As a result, only 61.5% of 707 eligible patients were available for assessment, leading to the potential for bias, and statistical power was weak for specific subgroup analysis.
      Yet, the current study follows closely with those previous publications reporting little-to-no change in the CSA with standard anterolateral acromioplasty.
      • MacLean I.S.
      • Gowd A.K.
      • Waterman B.R.
      • et al.
      The effect of acromioplasty on the critical shoulder angle and acromial index.
      While increased depth of resection might potentiate the relative differences in acromial measurements with traditional acromioplasty, it is evident that this time-honored technique does not consistently modulate lateral overcoverage. Despite these limitations, I must admit that I still perform routine anterolateral acromioplasty alongside most cases of rotator cuff repair, and I advocate strongly for its use in cases with type III acromion, severe tendinopathy, and atraumatic bursal-sided supraspinatus tears. However, in select cases with lateral outlet impingement, I will preferentially consider adjunctive lateral acromial resection, especially for individuals with CSA >35-38°. Lateral acromioplasty can safely decompress up to 5 to 10 mm of bone while preserving the deltoid attachment, limiting surgical-site morbidity, and at least potentially, minimizing risk of secondary retear after primary rotator cuff repair.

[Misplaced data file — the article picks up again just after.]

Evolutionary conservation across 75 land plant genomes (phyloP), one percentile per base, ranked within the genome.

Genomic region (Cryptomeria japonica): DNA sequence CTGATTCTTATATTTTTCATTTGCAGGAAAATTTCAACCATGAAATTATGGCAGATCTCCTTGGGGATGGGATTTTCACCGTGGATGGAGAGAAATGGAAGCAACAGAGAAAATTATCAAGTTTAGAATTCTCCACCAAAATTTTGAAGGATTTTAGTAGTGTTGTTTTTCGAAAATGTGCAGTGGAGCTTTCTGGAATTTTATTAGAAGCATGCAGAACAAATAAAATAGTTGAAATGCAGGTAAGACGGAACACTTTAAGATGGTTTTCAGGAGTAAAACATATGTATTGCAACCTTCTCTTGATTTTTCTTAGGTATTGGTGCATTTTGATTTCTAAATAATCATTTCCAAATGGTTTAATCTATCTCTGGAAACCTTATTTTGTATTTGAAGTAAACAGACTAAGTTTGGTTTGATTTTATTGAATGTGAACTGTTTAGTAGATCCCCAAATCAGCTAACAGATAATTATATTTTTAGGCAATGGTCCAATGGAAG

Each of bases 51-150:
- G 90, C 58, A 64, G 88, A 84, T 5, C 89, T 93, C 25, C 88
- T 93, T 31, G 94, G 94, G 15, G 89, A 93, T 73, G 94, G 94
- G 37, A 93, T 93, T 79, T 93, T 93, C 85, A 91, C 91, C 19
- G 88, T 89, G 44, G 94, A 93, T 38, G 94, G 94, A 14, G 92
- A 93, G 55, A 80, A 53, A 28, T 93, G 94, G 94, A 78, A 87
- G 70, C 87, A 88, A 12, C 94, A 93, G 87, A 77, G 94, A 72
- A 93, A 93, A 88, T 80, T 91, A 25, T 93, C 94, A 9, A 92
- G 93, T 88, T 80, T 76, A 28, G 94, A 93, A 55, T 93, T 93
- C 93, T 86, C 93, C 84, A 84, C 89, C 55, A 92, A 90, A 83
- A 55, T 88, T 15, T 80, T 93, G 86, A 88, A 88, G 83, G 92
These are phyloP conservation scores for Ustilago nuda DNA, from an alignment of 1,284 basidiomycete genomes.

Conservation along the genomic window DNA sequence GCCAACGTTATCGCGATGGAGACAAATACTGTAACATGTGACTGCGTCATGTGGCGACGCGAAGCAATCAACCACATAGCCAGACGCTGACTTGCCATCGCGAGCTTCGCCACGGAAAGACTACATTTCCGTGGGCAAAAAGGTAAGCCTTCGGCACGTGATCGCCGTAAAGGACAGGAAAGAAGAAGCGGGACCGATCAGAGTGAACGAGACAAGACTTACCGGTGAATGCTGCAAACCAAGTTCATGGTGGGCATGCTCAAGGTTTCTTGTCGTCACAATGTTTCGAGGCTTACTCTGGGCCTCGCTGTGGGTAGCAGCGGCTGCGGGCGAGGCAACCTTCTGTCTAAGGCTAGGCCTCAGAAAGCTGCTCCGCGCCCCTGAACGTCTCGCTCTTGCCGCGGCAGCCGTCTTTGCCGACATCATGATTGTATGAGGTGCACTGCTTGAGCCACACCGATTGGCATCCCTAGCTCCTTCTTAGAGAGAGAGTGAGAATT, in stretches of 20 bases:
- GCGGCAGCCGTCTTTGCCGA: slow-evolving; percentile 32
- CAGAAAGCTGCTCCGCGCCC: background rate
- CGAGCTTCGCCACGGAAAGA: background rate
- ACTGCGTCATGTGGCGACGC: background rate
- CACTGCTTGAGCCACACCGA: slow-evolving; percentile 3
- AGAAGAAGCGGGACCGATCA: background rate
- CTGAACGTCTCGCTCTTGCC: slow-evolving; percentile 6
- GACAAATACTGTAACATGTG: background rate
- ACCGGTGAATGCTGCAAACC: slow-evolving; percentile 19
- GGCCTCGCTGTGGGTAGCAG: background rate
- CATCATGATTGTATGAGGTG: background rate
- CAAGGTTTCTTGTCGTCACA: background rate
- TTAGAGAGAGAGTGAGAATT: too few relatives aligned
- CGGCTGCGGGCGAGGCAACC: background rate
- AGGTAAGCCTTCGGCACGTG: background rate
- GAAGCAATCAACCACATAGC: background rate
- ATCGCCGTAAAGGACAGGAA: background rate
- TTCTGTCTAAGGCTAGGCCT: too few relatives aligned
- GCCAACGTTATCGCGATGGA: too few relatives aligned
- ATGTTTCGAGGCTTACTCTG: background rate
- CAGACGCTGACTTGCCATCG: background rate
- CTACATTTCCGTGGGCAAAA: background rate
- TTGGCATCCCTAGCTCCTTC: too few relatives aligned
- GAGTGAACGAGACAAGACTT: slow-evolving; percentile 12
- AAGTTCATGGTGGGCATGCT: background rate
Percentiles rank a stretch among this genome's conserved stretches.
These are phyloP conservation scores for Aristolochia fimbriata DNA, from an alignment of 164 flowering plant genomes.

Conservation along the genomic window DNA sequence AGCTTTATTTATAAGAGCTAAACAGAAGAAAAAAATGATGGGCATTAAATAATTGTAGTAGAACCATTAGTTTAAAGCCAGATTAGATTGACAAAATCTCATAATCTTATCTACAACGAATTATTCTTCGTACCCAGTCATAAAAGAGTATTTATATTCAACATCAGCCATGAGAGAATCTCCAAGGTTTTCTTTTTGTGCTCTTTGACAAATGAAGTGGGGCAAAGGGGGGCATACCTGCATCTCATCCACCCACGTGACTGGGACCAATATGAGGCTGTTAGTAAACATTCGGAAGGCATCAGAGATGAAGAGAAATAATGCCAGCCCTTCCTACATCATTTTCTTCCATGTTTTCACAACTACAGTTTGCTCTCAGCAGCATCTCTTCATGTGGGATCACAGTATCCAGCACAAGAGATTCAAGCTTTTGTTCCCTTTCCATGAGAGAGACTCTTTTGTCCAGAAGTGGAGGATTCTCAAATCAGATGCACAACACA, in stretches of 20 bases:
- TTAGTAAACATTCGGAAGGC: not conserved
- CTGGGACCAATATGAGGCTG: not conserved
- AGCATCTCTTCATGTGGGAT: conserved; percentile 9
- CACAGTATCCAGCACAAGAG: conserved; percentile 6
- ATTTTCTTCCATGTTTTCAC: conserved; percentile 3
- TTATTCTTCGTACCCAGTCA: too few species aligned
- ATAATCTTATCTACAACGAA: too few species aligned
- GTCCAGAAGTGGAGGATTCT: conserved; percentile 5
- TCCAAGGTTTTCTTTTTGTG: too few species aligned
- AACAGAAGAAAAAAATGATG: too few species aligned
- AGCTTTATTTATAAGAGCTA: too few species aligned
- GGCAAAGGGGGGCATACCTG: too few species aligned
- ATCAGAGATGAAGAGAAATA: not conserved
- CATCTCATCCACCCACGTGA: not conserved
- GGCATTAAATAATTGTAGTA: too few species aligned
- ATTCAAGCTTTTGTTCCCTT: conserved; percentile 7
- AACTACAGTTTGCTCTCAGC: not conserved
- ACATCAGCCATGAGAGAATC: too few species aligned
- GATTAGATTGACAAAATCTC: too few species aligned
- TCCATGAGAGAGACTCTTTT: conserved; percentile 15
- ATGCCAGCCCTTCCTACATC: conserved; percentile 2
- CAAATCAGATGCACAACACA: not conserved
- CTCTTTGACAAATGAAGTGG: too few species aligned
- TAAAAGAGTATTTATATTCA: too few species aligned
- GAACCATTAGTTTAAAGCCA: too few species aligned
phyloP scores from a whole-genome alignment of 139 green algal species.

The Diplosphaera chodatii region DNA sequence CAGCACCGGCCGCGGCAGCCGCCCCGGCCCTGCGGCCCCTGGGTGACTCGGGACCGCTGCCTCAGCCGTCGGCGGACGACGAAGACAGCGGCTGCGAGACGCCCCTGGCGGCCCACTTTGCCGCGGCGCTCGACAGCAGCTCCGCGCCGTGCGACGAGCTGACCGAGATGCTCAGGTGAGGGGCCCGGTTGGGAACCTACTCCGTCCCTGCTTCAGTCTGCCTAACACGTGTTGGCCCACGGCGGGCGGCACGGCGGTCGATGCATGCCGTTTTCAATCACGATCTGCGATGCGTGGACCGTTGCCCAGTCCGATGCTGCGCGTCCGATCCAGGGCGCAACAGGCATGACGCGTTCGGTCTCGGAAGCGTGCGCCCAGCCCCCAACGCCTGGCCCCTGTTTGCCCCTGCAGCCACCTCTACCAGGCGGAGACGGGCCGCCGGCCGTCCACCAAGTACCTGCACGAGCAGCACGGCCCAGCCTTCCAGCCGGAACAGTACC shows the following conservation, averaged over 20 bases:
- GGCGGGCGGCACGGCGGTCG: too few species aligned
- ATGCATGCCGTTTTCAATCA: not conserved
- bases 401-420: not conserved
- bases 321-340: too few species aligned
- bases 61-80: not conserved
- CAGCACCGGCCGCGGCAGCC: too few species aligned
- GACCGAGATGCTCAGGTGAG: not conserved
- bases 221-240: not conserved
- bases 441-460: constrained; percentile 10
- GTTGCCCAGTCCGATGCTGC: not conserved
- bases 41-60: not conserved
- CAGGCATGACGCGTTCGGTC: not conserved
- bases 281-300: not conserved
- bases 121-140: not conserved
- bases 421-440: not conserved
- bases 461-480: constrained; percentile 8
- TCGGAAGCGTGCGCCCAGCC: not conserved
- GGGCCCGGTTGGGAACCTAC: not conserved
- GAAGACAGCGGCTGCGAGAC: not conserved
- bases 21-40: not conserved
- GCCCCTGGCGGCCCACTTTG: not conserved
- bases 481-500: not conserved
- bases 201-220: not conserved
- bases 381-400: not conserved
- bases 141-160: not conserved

• Katthagen J.C.
      • Marchetti D.C.
      • Tahal D.S.
      • Turnbull T.L.
      • Millett P.J.
      The effects of arthroscopic lateral acromioplasty on the critical shoulder angle and the anterolateral deltoid origin: An anatomic cadaveric study.
      ,
      • Gerber C.
      • Catanzaro S.
      • Betz M.
      • Ernstbrunner L.